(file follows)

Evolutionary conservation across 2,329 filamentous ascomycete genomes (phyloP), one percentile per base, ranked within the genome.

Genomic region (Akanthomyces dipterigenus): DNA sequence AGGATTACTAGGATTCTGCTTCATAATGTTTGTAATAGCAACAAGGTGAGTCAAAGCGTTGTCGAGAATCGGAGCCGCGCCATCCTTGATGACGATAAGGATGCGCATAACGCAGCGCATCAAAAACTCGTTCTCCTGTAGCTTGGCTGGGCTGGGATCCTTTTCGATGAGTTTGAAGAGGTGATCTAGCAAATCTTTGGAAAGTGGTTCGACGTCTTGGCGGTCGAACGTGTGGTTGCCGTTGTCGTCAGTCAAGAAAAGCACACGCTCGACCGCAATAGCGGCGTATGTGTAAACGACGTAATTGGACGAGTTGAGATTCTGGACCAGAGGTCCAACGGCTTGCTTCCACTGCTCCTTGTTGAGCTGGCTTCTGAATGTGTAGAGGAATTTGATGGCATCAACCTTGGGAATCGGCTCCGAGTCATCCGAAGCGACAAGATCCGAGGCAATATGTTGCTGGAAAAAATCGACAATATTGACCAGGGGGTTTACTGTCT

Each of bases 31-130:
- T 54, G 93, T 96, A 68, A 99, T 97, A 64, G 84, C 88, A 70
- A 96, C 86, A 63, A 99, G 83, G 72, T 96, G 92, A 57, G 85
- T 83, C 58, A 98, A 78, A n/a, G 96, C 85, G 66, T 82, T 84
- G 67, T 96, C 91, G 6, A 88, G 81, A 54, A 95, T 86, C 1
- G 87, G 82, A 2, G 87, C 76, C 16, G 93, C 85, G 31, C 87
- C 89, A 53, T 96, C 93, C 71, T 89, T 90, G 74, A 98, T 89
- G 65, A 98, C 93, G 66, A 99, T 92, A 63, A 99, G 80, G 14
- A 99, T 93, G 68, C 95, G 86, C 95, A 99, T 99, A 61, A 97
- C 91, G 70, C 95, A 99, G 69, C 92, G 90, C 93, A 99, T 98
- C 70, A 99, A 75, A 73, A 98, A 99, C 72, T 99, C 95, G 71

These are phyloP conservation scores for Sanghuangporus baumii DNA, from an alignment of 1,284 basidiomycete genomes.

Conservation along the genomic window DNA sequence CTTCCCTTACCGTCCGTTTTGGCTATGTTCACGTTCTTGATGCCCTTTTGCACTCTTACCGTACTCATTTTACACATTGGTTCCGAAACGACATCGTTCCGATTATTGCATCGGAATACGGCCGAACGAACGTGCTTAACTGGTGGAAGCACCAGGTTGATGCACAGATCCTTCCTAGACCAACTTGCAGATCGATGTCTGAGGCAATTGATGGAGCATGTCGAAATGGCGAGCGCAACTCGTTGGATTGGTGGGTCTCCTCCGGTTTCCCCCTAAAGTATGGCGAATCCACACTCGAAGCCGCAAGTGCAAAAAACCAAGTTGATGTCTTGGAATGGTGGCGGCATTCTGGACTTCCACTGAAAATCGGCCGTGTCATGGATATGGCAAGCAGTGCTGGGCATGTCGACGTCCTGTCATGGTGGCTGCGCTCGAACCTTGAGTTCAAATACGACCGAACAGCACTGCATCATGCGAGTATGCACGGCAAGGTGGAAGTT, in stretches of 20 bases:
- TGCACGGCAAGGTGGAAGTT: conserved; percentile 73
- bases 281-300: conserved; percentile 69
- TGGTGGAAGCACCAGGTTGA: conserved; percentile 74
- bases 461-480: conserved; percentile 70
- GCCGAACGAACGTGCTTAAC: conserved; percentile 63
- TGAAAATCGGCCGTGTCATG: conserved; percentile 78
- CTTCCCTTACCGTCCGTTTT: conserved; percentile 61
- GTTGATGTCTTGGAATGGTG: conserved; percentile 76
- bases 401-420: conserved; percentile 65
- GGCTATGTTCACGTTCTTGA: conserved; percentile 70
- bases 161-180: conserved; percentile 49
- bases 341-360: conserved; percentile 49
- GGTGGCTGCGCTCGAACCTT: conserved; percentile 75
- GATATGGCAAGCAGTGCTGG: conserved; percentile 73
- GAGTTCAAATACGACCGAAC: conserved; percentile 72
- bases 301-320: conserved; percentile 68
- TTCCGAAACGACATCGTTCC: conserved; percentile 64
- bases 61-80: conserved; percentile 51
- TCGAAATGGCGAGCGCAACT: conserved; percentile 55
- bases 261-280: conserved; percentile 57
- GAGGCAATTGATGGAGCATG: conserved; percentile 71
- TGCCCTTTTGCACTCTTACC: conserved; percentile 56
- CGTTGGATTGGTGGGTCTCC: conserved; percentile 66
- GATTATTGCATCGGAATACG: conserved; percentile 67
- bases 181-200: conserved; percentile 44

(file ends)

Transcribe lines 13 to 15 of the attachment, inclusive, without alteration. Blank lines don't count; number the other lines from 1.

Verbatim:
- C 70, A 99, A 75, A 73, A 98, A 99, C 72, T 99, C 95, G 71

These are phyloP conservation scores for Sanghuangporus baumii DNA, from an alignment of 1,284 basidiomycete genomes.

Conservation along the genomic window DNA sequence CTTCCCTTACCGTCCGTTTTGGCTATGTTCACGTTCTTGATGCCCTTTTGCACTCTTACCGTACTCATTTTACACATTGGTTCCGAAACGACATCGTTCCGATTATTGCATCGGAATACGGCCGAACGAACGTGCTTAACTGGTGGAAGCACCAGGTTGATGCACAGATCCTTCCTAGACCAACTTGCAGATCGATGTCTGAGGCAATTGATGGAGCATGTCGAAATGGCGAGCGCAACTCGTTGGATTGGTGGGTCTCCTCCGGTTTCCCCCTAAAGTATGGCGAATCCACACTCGAAGCCGCAAGTGCAAAAAACCAAGTTGATGTCTTGGAATGGTGGCGGCATTCTGGACTTCCACTGAAAATCGGCCGTGTCATGGATATGGCAAGCAGTGCTGGGCATGTCGACGTCCTGTCATGGTGGCTGCGCTCGAACCTTGAGTTCAAATACGACCGAACAGCACTGCATCATGCGAGTATGCACGGCAAGGTGGAAGTT, in stretches of 20 bases: